There can be no doubt that in the digital age the significance of the books’ contents will more than ever live up to Obvious’ claim that they will become once again become “equivalent with the contents of consciousness.” But to what extent this exalted status will be passed on to the actual printed book remains to be seen.
The silence and privacy of the reading experience afforded by books mimick[ing] the silent privacy of individual consciousness - David Lodge
"all the world’s books gathered in the digital domain will take up no more than 26 terabyes of disc space"
I interviewed Brewster Kahle who runs the Internet Archive, which he envisions as the digital equivalent of the fabled library of Alexandria (...) According to Kahle there are roughly 26 million books in the library of congress, the largest print library in the world. This may seem like a lot of books, but in the digital age it doesn’t represent that many data. On the web, for example, an equivalent amount of information as is printed in that amount of books is posted online every two months.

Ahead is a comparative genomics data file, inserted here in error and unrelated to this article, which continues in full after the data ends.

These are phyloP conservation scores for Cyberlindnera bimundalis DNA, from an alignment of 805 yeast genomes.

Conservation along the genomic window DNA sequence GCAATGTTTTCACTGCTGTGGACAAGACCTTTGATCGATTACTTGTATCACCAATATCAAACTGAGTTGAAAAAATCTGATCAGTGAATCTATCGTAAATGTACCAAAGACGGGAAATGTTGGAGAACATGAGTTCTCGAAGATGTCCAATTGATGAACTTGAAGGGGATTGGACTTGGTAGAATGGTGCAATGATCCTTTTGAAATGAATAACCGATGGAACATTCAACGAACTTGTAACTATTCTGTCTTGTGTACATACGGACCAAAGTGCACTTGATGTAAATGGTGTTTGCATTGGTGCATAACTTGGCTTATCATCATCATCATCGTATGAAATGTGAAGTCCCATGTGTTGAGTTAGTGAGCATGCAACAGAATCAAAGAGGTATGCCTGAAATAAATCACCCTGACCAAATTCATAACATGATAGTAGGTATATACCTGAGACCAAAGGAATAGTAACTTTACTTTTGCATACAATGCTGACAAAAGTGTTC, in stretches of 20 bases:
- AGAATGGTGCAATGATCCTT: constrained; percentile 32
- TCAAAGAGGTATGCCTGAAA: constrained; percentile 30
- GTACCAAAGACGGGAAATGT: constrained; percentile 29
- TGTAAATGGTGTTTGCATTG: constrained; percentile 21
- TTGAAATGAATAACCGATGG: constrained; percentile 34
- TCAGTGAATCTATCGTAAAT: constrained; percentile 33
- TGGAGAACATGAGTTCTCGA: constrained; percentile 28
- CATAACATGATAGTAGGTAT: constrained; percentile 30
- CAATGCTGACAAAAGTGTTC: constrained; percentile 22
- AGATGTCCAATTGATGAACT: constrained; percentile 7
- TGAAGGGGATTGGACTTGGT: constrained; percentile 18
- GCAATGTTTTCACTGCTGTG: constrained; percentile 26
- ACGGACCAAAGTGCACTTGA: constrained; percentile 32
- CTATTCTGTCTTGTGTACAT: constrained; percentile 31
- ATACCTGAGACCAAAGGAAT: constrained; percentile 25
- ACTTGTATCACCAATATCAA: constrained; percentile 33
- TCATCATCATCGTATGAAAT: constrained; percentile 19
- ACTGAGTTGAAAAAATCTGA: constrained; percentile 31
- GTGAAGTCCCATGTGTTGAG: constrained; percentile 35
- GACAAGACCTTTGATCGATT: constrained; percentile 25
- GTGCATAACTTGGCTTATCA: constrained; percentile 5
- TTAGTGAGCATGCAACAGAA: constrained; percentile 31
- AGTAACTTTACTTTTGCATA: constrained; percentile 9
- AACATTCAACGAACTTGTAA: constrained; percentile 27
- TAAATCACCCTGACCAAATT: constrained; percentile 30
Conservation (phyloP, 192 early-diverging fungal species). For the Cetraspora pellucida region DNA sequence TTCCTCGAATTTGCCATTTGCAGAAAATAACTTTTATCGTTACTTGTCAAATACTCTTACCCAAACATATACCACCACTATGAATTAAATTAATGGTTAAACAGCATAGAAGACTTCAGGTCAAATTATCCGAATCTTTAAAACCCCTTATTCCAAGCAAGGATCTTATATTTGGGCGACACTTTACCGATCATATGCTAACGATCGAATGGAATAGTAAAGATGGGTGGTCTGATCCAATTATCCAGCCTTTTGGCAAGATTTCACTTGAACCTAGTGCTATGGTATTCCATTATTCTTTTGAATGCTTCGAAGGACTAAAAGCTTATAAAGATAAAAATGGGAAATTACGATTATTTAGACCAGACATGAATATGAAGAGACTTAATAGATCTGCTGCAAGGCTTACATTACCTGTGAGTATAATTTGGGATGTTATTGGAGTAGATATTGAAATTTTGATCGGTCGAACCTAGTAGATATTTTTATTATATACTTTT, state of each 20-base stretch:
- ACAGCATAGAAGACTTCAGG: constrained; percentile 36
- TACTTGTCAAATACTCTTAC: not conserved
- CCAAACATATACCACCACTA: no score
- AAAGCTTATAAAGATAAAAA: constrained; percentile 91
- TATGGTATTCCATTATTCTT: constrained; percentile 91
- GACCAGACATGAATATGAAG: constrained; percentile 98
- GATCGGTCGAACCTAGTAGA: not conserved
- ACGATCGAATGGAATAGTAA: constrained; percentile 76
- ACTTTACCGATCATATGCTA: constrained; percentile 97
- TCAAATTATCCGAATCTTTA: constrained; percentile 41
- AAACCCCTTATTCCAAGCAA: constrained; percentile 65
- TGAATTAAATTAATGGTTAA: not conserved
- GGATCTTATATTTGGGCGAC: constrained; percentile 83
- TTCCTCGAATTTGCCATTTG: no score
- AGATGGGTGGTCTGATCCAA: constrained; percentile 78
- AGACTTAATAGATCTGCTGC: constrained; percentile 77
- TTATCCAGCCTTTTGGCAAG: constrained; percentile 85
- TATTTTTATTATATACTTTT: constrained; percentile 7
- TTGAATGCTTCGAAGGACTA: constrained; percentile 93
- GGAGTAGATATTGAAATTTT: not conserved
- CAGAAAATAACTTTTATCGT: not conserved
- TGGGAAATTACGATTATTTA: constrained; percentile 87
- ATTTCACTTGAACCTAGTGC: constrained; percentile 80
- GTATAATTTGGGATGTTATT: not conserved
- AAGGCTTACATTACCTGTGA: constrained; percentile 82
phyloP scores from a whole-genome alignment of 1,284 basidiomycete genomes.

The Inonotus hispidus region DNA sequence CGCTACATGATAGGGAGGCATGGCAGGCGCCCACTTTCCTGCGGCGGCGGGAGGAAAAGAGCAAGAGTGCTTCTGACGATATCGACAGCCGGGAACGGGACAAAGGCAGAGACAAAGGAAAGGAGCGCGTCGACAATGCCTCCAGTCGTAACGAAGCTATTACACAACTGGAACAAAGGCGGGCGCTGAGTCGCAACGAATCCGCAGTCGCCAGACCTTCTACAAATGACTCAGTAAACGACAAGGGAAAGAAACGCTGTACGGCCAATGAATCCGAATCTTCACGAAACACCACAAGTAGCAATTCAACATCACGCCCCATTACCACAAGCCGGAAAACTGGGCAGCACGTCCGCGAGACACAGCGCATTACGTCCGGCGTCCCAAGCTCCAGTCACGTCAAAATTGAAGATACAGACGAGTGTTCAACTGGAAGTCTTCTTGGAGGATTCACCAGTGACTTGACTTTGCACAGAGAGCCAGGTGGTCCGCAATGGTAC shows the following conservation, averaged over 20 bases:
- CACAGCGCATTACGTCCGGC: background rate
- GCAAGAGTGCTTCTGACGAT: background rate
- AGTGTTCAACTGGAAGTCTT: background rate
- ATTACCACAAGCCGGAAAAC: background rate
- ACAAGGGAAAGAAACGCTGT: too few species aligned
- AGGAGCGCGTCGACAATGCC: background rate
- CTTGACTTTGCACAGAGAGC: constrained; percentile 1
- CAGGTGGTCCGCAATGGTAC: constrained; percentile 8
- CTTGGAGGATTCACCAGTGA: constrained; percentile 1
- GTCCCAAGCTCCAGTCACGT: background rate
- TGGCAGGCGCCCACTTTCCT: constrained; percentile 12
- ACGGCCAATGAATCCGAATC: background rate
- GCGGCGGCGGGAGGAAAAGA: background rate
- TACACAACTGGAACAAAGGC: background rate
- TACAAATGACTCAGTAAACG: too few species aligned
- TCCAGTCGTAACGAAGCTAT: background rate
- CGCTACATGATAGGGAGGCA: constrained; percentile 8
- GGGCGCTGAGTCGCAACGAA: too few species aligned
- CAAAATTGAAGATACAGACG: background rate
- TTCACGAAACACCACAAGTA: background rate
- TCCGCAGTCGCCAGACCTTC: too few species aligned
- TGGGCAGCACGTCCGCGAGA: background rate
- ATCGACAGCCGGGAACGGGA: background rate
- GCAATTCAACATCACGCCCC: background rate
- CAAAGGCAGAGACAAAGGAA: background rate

When you consider that at the moment it takes one person a year to scan 3000 books, it means that all 26 million titles can be scanned by the population of Detroit in the course of one long weekend. In terms of computer storage the entire content of a book on average takes up only one megabyte. Twenty six million megabytes translates into 26 terabytes, which can be stored in a box that comfortably fits on one small shelf.